While you can’t plug BPA or bisphenol-A into the FoodFacts.com database because it isn’t technically a food ingredient, it is leaching out into the food supply. You can check out this article at Huffington Post for more details.

But now we want to ask our community to do their part to convince a major food manufacturer that it’s time to move away from BPA.

Currently www.change.org is featuring a petition targeted to the Campbell’s Soup Company. Campbell’s produces a myriad of products created and marketed to appeal to children — in addition to a host of other canned foods. Follow this link http://www.change.org/petitions/campbells-stop-endangering-kids-health and include your voice in this important petition to send a message to the Campbell’s Soup Company to get the BPA out of their cans.

Follow the link, join the petition, and share this blog post. Let’s help this major manufacturer see the importance of this issue and how it affects children today and for generations to come.

BPA in Children’s Foods

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A major concern among many of our Foodfacts.com followers is bisphenol A , better known as BPA. We’ll try to clear up any questions you may have regarding products containing BPA, and also give you tips and resources on how to avoid exposure.

First, what is BPA?
Bisphenol A is a chemical which is produced and used in large quantities for polycarbonate plastics and epoxy resins which are commonly found in cans for food and jar lids.

Why is BPA a concern?
BPA is an endocrine disruptor. Exposure has been linked to a higher risk of prostate and breast cancers, infertility in females, diabetes, obesity, and ADHD.

Where can I find BPA?
A recent report issued by the Breast Cancer Fund showed various levels of BPA in different canned-foods marketed towards children. Note that these products may not be the only items containing BPA. BPA is measured in parts per billion (ppb):

114 ppb – Campbell’s Disney Princess Cool Shapes, Shaped Pasta with Chicken in Chicken Broth
81 ppb – Campbell’s Toy Story Fun Shapes, Shaped Pasta with Chicken in Chicken Broth
39 ppb – Earth’s Best Organic Elmo Noodlemania Soup, USDA Organic
31 ppb – Annie’s Homegrown Cheesy Ravioli, USDA Organic
13 ppb – Campbell’s Spaghettios with Meatballs
20 ppb – Chef Boyardee Whole Grain Pasta, Mini ABC’s & 123′s with Meatballs

Now that you know some of the foods which are exposed to BPA, you can also learn some foods that do not contain this chemical. The easiest way to find out, is to go online and do some research.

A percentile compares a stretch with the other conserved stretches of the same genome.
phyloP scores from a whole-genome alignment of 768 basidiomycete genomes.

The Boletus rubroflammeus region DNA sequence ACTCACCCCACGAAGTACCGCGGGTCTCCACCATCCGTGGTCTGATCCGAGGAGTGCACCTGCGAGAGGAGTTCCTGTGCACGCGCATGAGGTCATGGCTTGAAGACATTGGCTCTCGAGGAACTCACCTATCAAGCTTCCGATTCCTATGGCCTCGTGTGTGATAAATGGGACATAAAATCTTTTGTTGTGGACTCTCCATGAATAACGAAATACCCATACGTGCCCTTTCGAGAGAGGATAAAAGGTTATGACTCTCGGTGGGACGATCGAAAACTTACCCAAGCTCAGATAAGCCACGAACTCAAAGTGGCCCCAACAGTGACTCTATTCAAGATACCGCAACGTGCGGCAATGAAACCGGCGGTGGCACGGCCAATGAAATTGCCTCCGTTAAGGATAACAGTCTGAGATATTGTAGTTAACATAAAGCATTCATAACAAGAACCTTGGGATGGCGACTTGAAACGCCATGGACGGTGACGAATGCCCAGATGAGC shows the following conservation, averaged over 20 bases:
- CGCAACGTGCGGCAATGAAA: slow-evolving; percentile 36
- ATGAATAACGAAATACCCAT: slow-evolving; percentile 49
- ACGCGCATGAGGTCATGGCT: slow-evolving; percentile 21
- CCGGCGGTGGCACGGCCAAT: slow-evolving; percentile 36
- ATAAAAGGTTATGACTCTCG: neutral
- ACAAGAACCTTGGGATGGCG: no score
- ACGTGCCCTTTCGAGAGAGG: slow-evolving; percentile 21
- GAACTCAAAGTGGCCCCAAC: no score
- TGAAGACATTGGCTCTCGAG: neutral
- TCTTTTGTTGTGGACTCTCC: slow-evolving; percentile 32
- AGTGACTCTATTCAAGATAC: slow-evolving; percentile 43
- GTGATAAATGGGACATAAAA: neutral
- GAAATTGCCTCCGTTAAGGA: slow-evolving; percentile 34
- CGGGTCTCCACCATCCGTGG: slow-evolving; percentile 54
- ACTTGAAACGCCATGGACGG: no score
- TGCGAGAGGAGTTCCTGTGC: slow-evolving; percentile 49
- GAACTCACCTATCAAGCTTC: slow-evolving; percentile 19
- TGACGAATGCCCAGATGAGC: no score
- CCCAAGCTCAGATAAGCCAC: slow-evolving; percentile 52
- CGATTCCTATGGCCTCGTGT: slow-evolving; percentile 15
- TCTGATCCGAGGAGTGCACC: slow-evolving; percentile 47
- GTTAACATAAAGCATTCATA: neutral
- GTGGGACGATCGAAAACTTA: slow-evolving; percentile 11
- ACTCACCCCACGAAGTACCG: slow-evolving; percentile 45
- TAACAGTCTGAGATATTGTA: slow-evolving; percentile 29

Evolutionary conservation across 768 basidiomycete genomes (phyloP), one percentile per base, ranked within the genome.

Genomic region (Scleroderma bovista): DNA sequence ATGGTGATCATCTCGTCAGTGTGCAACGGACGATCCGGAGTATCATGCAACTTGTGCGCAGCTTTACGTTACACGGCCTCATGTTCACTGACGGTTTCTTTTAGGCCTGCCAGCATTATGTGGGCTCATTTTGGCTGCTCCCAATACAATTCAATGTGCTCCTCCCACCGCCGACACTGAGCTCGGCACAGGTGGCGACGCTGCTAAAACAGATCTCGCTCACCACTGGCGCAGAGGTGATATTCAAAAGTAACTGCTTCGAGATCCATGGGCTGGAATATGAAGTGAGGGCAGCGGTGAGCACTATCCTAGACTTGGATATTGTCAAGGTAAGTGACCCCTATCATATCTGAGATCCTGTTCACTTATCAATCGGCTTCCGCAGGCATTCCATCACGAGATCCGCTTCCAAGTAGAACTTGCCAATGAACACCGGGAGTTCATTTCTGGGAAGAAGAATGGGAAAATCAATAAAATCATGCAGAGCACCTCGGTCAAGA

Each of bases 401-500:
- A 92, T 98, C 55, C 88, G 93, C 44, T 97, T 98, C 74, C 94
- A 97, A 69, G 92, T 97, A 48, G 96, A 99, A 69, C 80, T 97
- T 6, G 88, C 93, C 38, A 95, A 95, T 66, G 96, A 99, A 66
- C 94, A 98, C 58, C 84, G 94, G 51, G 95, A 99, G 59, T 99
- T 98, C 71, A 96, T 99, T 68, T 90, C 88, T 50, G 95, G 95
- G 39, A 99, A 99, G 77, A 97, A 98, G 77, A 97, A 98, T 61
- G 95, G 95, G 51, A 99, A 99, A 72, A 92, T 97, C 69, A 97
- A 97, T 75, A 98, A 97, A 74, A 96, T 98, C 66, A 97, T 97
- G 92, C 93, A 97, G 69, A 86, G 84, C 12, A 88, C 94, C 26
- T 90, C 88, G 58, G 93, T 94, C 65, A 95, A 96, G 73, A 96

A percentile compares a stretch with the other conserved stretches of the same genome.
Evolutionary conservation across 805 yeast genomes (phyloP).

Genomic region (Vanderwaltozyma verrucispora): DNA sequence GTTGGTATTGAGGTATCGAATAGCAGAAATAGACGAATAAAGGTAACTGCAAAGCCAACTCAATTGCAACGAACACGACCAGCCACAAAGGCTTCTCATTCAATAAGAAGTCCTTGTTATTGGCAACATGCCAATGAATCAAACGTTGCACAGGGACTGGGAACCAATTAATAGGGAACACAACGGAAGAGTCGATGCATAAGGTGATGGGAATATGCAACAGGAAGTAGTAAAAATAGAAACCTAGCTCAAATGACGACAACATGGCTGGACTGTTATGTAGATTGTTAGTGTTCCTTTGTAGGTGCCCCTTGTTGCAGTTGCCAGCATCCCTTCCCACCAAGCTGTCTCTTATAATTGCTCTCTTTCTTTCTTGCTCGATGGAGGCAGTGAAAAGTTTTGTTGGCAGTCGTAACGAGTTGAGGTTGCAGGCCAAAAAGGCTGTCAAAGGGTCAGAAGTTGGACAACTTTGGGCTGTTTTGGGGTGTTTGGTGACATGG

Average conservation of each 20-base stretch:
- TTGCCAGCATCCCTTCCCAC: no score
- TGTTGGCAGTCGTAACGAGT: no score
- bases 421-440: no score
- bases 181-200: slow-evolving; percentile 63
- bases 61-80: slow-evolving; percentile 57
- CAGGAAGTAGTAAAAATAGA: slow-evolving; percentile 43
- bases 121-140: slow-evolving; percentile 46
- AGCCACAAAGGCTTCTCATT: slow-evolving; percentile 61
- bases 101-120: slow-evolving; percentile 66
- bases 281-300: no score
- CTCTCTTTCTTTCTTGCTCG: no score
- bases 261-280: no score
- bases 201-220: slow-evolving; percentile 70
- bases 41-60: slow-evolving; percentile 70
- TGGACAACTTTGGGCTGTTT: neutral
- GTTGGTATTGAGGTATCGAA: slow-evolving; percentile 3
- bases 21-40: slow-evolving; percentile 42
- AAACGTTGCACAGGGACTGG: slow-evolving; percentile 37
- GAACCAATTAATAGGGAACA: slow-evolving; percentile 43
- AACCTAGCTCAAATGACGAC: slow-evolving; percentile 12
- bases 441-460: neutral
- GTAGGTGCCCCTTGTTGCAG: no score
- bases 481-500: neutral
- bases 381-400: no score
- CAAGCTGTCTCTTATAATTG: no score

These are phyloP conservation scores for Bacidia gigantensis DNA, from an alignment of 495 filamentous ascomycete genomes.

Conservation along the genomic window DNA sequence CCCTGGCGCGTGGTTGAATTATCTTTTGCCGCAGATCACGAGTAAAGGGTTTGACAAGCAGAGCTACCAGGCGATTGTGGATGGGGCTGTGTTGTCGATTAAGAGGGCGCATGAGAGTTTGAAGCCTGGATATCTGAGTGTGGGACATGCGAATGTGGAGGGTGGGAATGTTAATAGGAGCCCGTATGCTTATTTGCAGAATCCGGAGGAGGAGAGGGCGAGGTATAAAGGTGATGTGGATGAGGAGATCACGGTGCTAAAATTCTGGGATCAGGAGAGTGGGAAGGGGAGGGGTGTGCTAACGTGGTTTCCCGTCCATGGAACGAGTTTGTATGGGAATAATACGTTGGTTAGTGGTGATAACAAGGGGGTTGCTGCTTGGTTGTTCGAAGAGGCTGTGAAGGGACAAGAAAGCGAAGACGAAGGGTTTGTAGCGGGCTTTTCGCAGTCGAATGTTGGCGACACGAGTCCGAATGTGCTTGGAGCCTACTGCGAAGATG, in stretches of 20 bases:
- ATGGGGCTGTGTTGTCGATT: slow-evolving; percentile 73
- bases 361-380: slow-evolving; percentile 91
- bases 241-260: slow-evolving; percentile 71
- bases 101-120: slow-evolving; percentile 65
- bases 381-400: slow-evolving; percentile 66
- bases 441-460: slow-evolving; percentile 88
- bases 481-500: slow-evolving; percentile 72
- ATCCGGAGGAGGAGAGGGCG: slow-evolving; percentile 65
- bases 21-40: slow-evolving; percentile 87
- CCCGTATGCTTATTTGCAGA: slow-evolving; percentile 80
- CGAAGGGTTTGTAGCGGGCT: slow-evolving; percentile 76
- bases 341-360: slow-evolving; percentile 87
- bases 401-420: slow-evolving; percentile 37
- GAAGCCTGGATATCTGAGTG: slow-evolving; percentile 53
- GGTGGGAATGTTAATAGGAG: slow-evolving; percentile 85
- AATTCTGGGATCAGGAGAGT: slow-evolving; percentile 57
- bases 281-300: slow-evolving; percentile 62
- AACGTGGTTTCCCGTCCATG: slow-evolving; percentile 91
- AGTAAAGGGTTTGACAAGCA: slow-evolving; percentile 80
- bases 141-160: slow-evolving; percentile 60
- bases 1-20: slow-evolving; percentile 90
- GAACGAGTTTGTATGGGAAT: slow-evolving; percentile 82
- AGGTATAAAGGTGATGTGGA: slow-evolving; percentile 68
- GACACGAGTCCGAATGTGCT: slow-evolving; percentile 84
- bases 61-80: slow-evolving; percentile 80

We’ve found that Eden Organic, Wild Planet, Trader Joe’s, Eco Fish, Edward & Son’s products do not use this chemical in their packaging. Also, Rubbermaid, Evenflo, and a few other plastic-based companies address that their items are available without BPA. Don’t be surprised if these items are a bit more pricey, because they tend to materials that cost more for each product.

Do your research on BPA!

(Foodfacts.com)

How to Stay Away from BPA!

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Brought to you by Foodfacts.com:

(Huffington Post) The more I know about Bisphenol A, the more I realize what a truly sneaky little substance it is.

First I found out it was leaching into my water from plastic bottles, so I stopped buying bottled water and started filling up from the tap. Then I learned that BPA can enter the body through the coating on register receipts, so I started asking the cashier to trash them for me. And, most recently, I found out that because it coats the inside of cans — even those that contain baby formula — the stuff can sneak into our food, too. (So much for mom’s “homemade” black bean soup.)

In fact, a 2008 study by the Centers for Disease Control (CDC) indicated that 93 percent of us have detectable levels of BPA in our bodies at any given time.

Yikes!

Why should we worry? In a nutshell: BPA is an endocrine disruptor that has been linked to cancer, birth defects, brain and nervous system dysfunction, and reproductive abnormalities.

Double yikes.

But now, BPA, your days may be numbered. That’s because the U.S. Environmental Protection Agency (EPA) recently announced plans to test you for toxicity and environmental impact, according to UPI. This comes on the heels of a January announcement that the U.S. Food and Drug Administration (FDA) would examine the potential human health effects of BPA in the food supply, and last year’s FDA proclamation that parents should take “reasonable steps” to reduce their infants’ exposure.

That’s good news, because a recent study reported in Endocrine Today linked thyroid disruption to BPA — adding yet another negative impact to an extremely long list of BPA side effects.

The bad news is that those silver bottles we’ve all been filling up — in order to avoid BPA — may actually release up to eight times more BPA than polycarbonate plastic, according to a new study reported by ScienceDirect.

So, what’s a concerned citizen to do? Check with manufacturers to make sure your bottles are made from stainless steel, rather than aluminum lined with epoxy-based resin. Wash your hands after you handle receipts. Limit your intake of canned foods, and look for cans that are “BPA-free.” Then take a look at a series of recipes which doctors say can block the impact of BPA, which we collected for Healthy Child Healthy World’s Eat Healthy section.

Finally, help us urge Campbell’s — one of the largest canned food corporations — to stop using BPA in their cans. Sign our petition telling Campbell’s that BPA is NOT “Mmm mmm good!”

BPA, you’re in our sights. Consider yourself warned.